I have mainly confined to Pali Tipitakas, commentaries, Vamsa Literature and Mahayana – Sanskritised Pali books. Pali Tipitaka books have no authors and their composition was complete within about a century after the parinibbana of the Buddha. The rest belongs to the following centuries extending upto 5th cent. A.D. I have collected ,material from all these sources of thousand years to get a clear idea about the position of woman in the Buddhist period. Besides, as a professor of ancient Indian Culture and Buddhist Studies, I have tried to collaborate the historical aspects of ancient India. Thus my perspective to this topic is historical, social, religious and literary.
We know that nearly half of the population of the world consists of women. Hence the civilization of any country depends mainly upon the status and honour given by the people to womankind. As a student of Pali and later on as a teacher of Pali, Buddhist Studies and ancient Indian Culture, I could realize the difference between the two sisterly religions- Hinduism and Buddhism – especially in the treatment that the the woman received in the society. As far as behavioural pattern is concerned; which may be apparently similar, but she was awakened about her mental capability. She was a daughter, wife and mother but in all these phases of life she was aware of her individual indentity. I think this was the greatest difference between Buddhist woman and her counterpart- her contemporary fellow-sisters. Her self-pride, self-esteem and self-identity was aroused; therefore she was able to face mundane as well as spiritual calamities. She is no more helpless, dependent upon men for her individual uplift.
I am aware that number of scholars in the past and present have worked on this fascinating topic. But I have discovered lack of proper treatment and awareness, as hitherto sentimentalism or idealism seems to have kept them away from giving a true picture of woman or womanhood. The standpoint of view that I have all along kept was neither favouritism or parochialism, but to get a real and true picture of a Buddhist woman in ancient an India. In an appreciation of the subject I did not totter in between bious and partial approach. I believe in dictum of Cromwell – “Paint me as I am” ; and hope that this book will reveal the same.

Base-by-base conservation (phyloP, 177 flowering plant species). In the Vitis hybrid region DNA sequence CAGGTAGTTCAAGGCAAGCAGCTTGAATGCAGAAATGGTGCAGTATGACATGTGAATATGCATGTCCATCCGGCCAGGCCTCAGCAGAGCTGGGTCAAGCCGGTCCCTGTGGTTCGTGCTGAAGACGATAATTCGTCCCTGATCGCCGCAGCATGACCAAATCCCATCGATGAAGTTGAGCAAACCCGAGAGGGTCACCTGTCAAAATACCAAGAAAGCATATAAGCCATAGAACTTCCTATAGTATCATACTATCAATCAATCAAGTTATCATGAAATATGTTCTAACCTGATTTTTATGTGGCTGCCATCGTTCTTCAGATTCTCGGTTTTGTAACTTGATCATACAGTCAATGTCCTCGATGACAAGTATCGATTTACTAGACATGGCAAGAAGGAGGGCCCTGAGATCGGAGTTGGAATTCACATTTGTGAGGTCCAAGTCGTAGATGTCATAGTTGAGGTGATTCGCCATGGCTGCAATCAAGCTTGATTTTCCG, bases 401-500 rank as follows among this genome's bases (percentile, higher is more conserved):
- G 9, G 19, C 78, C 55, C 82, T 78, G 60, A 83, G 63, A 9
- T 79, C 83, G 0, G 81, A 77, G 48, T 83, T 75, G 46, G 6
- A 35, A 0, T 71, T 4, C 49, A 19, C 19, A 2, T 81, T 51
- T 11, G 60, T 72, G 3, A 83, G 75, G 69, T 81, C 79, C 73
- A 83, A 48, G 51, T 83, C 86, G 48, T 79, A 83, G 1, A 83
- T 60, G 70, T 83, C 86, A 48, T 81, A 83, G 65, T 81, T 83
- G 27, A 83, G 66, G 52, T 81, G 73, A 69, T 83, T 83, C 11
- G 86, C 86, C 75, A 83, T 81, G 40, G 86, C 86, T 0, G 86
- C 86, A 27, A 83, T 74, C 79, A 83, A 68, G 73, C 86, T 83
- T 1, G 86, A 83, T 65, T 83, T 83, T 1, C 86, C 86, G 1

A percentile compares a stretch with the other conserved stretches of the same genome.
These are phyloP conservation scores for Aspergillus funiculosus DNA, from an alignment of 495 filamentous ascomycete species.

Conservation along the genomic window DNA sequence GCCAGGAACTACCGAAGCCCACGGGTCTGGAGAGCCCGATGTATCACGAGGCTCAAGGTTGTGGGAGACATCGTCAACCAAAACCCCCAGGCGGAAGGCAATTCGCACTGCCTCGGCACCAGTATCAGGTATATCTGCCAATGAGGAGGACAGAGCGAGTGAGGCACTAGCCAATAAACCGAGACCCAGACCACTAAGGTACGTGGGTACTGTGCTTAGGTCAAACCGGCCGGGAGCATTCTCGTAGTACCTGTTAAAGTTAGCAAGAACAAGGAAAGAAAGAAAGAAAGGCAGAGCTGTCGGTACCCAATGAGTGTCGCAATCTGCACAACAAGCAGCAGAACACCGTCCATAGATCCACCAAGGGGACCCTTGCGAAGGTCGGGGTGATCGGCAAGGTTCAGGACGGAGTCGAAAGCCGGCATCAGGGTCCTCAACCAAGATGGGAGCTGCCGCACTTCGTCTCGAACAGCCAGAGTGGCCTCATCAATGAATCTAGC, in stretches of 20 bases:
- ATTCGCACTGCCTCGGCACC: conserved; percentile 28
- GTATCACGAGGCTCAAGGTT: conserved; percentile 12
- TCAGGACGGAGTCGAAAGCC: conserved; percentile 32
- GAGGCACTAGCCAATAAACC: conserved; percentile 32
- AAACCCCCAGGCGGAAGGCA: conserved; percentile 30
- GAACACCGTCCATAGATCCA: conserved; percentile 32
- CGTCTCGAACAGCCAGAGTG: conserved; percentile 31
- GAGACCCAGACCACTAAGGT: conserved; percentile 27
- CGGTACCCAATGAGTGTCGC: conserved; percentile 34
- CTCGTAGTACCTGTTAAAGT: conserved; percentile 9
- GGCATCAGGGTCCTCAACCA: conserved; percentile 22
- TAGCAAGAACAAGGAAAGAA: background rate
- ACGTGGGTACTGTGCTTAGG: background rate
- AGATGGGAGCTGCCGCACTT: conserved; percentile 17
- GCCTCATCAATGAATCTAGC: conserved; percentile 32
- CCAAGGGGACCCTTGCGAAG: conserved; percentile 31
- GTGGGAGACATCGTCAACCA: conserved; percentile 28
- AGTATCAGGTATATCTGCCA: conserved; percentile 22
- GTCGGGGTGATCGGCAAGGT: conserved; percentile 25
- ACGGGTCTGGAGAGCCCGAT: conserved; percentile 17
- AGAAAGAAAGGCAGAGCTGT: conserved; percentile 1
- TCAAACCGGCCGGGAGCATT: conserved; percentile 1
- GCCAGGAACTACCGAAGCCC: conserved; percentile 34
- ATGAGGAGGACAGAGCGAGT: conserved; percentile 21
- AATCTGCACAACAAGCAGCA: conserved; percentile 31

This book is an honest attempt to study life of woman in the Buddhist Literature. I have enlightened her merits and demerits, her weakness and good qualities and discussed them carefully. The Buddhist woman being a product of ancient Indian society does not appear to vary much from her fellow sisters; but she does differ in degree if not in kind. Nevertheless, she is more awaken as a human being; at times she has courageously fought with traditions and customs. She has definitely elevated the position of woman in the society. She voiced her feelings and achieved rights in religious and social matters. I think this is a great contribution of Buddhist woman to womanhood.
It seems an impact of an awareness was so great that one can see large number of women, whether Buddhist or non-Buddhist were impressed by it. An entire panorama of Buddhist Literature speaks of an endowment of Buddhist woman to an ancient Indian Culture. We come across women like Queen Nayanika, who after the death of King Satakarni I (1st Cent. B.C. ) acted as a regent for her two minor sons. Queen Karuvaki, wife of King Asoka enumerates a list of donations that she had made. Queen Tishyrakshita ruled over Kingdom of Asoka for a few days. Nun Samghamitta, a daughter the King Asoka became first female missionary of the world. Queen Rajashree of King Grahavarman influenced her brother King Harshavardhana of 6th Cent. A.D. I think all such evidences depict the valour of women and was an influence of an awareness that Buddhist woman had generated, directly or indirectly.